The impact of Asian honey bees
The Asian honey bees (AHB) were first detected in Cairns, Queensland in May 2007. The pest has the potential to spread to large areas of Australia and poses a threat to people, environment and the economy.
Asian honey bees and people
AHB are known to nest in small urban environment cavities (e.g. letter boxes and roof eaves) and as a result, have the potential to be in contact with humans. AHB do not appear to be any more aggressive than European honey bees (EHB) and in most cases have been described as having a gentle temperament, but will still sting if confronted.
Asian honey bees and the environment
It is unknown to what extent AHB will impact the environment. However, it is thought that they may compete with native insects for food and nesting sites. AHB may also disrupt the pollination cycle of native flora and may help pollinate certain weeds and therefore aid their spread throughout Australia.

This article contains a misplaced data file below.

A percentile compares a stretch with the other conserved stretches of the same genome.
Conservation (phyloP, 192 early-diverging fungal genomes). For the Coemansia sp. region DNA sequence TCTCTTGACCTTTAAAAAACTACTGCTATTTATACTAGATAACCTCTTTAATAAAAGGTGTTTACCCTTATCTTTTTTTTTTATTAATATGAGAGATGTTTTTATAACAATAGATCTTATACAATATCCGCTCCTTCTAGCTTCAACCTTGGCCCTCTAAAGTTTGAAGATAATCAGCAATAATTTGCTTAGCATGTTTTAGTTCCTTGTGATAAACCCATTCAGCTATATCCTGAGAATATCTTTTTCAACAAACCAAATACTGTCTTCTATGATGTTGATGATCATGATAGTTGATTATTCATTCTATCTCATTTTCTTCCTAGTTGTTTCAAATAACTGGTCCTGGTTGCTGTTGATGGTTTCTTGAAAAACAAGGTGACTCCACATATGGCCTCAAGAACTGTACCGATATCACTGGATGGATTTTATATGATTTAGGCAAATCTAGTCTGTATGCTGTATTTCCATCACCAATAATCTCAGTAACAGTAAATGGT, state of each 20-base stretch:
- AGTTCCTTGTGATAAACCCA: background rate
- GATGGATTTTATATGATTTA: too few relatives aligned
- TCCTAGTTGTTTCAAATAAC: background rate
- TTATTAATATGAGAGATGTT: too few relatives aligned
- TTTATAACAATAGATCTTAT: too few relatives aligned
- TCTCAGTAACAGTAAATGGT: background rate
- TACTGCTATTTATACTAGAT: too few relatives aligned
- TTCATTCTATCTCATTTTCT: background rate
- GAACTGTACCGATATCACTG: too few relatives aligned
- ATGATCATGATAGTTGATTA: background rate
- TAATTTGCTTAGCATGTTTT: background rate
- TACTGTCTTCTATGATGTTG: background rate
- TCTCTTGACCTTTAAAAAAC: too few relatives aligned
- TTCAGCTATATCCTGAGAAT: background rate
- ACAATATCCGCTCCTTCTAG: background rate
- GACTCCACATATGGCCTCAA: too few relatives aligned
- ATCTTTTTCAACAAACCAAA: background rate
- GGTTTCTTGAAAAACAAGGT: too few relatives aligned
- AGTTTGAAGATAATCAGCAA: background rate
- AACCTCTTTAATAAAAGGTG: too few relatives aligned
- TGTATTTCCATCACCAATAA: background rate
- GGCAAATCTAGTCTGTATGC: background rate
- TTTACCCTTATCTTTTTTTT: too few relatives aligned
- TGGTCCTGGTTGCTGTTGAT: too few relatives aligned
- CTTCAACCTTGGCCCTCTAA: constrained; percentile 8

Asian honey bees and the economic threat
The established population in the Cairns region does not carry any varroa mites. However, they are a natural host for these mites and will have the potential to aid their spread throughout Australia (if introduced). This would be a serious economic threat to Australia's honey bee industry and the pollination of certain crops that are reliant on managed and feral EHB for pollination services.
How you can help slow the spread
Biosecurity is everyone's responsibility, and you can play an important role in managing AHB and reducing their spread throughout Australia.
Be on the look out for bees and check your vessel/vehicle and trailer before travelling long distances. This is an important step to reduce the risk of the bee being spread throughout Australia.
The Asian honey bee Transition to Management program is working with industries to provide a range of safe and effective tools for pest controllers, beekeepers and local government agencies to use, that may come in contact with AHB.
- Identifying Asian honey bees
- Asian honey bee nests and swarms
- History of Asian honey bees
- Restricted area and movement restriction for beekeepers
- Report Asian honey bee sightings
- Asian honey bee Transition to Management program
- Asian honey bee scientific research
- Overview of the Asian honey bee
- General information on varroa mites
- Overview of varroa mites
- Plant Health Australia